1 April 2008

Low GI Recipes of the Month

Our chef Kate Hemphill develops deliciously simple recipes for GI News that showcase seasonal ingredients and make it easy for you to cook healthy, low GI meals and snacks. For more of Kate’s fabulous fare, check out: www.lovetocook.co.uk. For now, prepare and share good food with family and friends.

Miso, Shitake and Soy Bean Soup
When you really want something nutritious and comforting, try this soup. It’s gluten-free too! Fresh soy beans are now readily available shelled and frozen in some larger supermarkets and in Asian produce stores. You may know them as edamame in Japanese restaurants.

Serves 4

2 tbsp brown rice miso
6 cups (1½ litres) water
handful dried shitake mushrooms
200 g (7 oz) frozen shelled soy beans (edamame)
50 g (1¾ oz) buckwheat soba noodles
1 tsp freshly grated ginger
2 spring onions, finely sliced
red pickled ginger to serve (optional)

  • Dissolve the miso paste in water and bring to the boil. Add the soy beans, mushrooms, noodles and ginger and simmer for 10 minutes, or until beans and noodles are cooked.
  • Serve in soup bowls topped with spring onions and pickled ginger (if using).
Per serve
570 kJ/ 136 calories; 9 g protein; 3.8 g fat (includes 0.5 g saturated fat); 18 g carbohydrate; 3.8 g fibre

Brown Rice Salad with Beetroot Relish
By combining the brown rice with barley, you reduce the overall GI of this lovely, crunchy, nutritious salad. Use a low (or lower) GI brown rice such as Uncle Ben’s Ready Whole Grain Brown Rice (GI 48) or Doongara brown rice (GI 66). The beetroot relish also works well with grilled meats and burgers and will last for five days, covered, in the fridge. You can add any other vegetables you like to the salad to make it a veritable Mediterranean medley.
Serves 4–6

100 g (3½ oz) brown rice
100 g (3½ oz) pearl barley
1 red + 1 yellow pepper, cut into 2–3cm (1 inch) squares
2 tbsp toasted pine nuts
handful of flat leaf parsley, roughly chopped
200 g (7 oz) baby spinach, rinsed
extra virgin olive oil (about a teaspoon)

2 large beetroot, roasted and peeled (or pre-cooked in natural juices and drained)
1 tbsp capers, rinsed and drained
handful of flat leaf parsley, roughly chopped
1 tbsp balsamic vinegar
2 tbsp olive oil
  • Cook the brown rice and pearl barley in two separate large saucepans of boiling water until tender. Drain and return to the rice pan with all other salad ingredients. Stir well and add a little extra virgin olive oil. Even if you are serving the salad cold, this step will soften the vegetables with the heat in the rice pan. Season with plenty of cracked black pepper.
  • While the rice and barley are cooking, blitz all relish ingredients together, leaving a little texture.
  • Serve rice salad warm or room temperature with a spoonful of beetroot relish on top.
Per serve (based on 6 serves)
980 kJ/233 calories; 5 g protein; 11 g fat (includes 1.3 g saturated fat); 26 g carbohydrate; 4.5 g fibre


Anonymous said...

I have always understood that the valuable enzymes in miso are destroyed by boiling, which is why the advice is to add miso at the end of cooking. You need to slacken the requisite amount of paste with a little of the cooking liquid and add to the pan.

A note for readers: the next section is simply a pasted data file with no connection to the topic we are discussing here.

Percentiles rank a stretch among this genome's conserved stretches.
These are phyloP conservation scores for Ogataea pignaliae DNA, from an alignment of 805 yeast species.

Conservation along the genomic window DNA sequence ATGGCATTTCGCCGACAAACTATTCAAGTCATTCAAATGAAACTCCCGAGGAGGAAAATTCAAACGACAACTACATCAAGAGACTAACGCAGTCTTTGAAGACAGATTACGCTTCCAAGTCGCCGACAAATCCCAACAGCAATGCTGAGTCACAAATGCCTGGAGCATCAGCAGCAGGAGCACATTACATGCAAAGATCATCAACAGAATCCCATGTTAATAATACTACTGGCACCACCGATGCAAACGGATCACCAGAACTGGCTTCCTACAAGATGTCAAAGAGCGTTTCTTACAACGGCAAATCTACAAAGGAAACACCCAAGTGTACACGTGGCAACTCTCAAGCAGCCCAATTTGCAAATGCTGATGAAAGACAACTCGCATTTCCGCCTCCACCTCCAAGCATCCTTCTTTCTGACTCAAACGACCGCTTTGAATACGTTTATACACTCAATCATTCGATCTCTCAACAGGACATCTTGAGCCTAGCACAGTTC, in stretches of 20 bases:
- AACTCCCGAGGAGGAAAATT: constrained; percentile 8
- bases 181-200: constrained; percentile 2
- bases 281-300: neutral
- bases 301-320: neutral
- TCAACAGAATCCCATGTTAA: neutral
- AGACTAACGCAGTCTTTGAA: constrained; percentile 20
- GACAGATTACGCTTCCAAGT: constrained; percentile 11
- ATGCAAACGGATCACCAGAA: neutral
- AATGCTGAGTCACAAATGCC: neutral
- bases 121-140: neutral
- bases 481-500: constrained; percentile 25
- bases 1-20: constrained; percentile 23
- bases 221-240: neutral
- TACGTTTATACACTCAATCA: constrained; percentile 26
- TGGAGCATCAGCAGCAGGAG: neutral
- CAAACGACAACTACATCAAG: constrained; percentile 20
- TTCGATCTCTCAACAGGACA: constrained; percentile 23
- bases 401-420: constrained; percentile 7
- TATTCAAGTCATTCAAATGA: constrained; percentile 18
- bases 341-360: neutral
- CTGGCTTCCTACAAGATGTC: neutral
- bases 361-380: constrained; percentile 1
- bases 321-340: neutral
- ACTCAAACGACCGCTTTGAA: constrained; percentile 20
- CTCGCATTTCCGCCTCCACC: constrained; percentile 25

GI Group said...

We'll run this by Kate and post an answer as soon as possible.

GI Group said...

Cooking miso: We haven't been able to track down any scientific studies re this, but certainly a number of Asian cooks do as you suggest. That is bring the water or dashi to the boil then mix some of the miso with the bean paste in a small bowl and stir it back into the soup at the end of cooking time. Thanks for taking the time to send us your suggestion.

GI Group said...

Our chef, Kate Hemphill, has been doing some extra research on this for us and here's what she says:

'A lot of people agree not to boil miso, however in the case of unpasteurized miso, it should be boiled to kill any harmful bacteria (which could also kill the 'good' enzymes). Boiling however, will not affect the flavour of the dish.

The bottom line: For maximum health benefits, add pasteurized miso towards the end of cooking.'

KatyT said...

I too have always believed that boiling miso destroyed valuable properties. In their seminal, "Book of Miso", William Shurtleff & Akiko Aoyagi suggest the traditional Japanese method of adding miso last. Remove the soup from heat, allow to cool slightly and dissolve miso into hot soup by pushing through a miso strainer with a wooden stick. You can buy miso strainer/stirrer sets at Asian stores. A stainless steel tea strainer and the end of a wooden spoon, works just as well.

katmi623 said...

Hi,I'm Japanese Dietitian. What I believe Japanese generally do is to add miso paste at last. You turn off the heat, then add it. I don't know whether enzymes are killed by boiling, but flavour of soybeans maybe gone if added with heat.
I suppose many people don't use wooden strainer, or put it in a small bowl first to dissorve miso paste either. You can dissolve it into a large serving spoon put in a pan.
Since it's better not to reheat after miso added, you do this just before serving.

GI Group said...

Thanks everyone for your comments on miso and cooking. We'll do a follow up feature later in the year.

Anonymous said...

Adding Miso at the end of the cooking process does in fact help retain its healthy properties. One BIG reason why Miso is recommended to be added at the end of the cooking process is because of its "digestive ability" by which I mean, it will start to break down the food aka sitting too long and the ingredients in the dish get "mushy"...
Monica ~ Huntsville, AL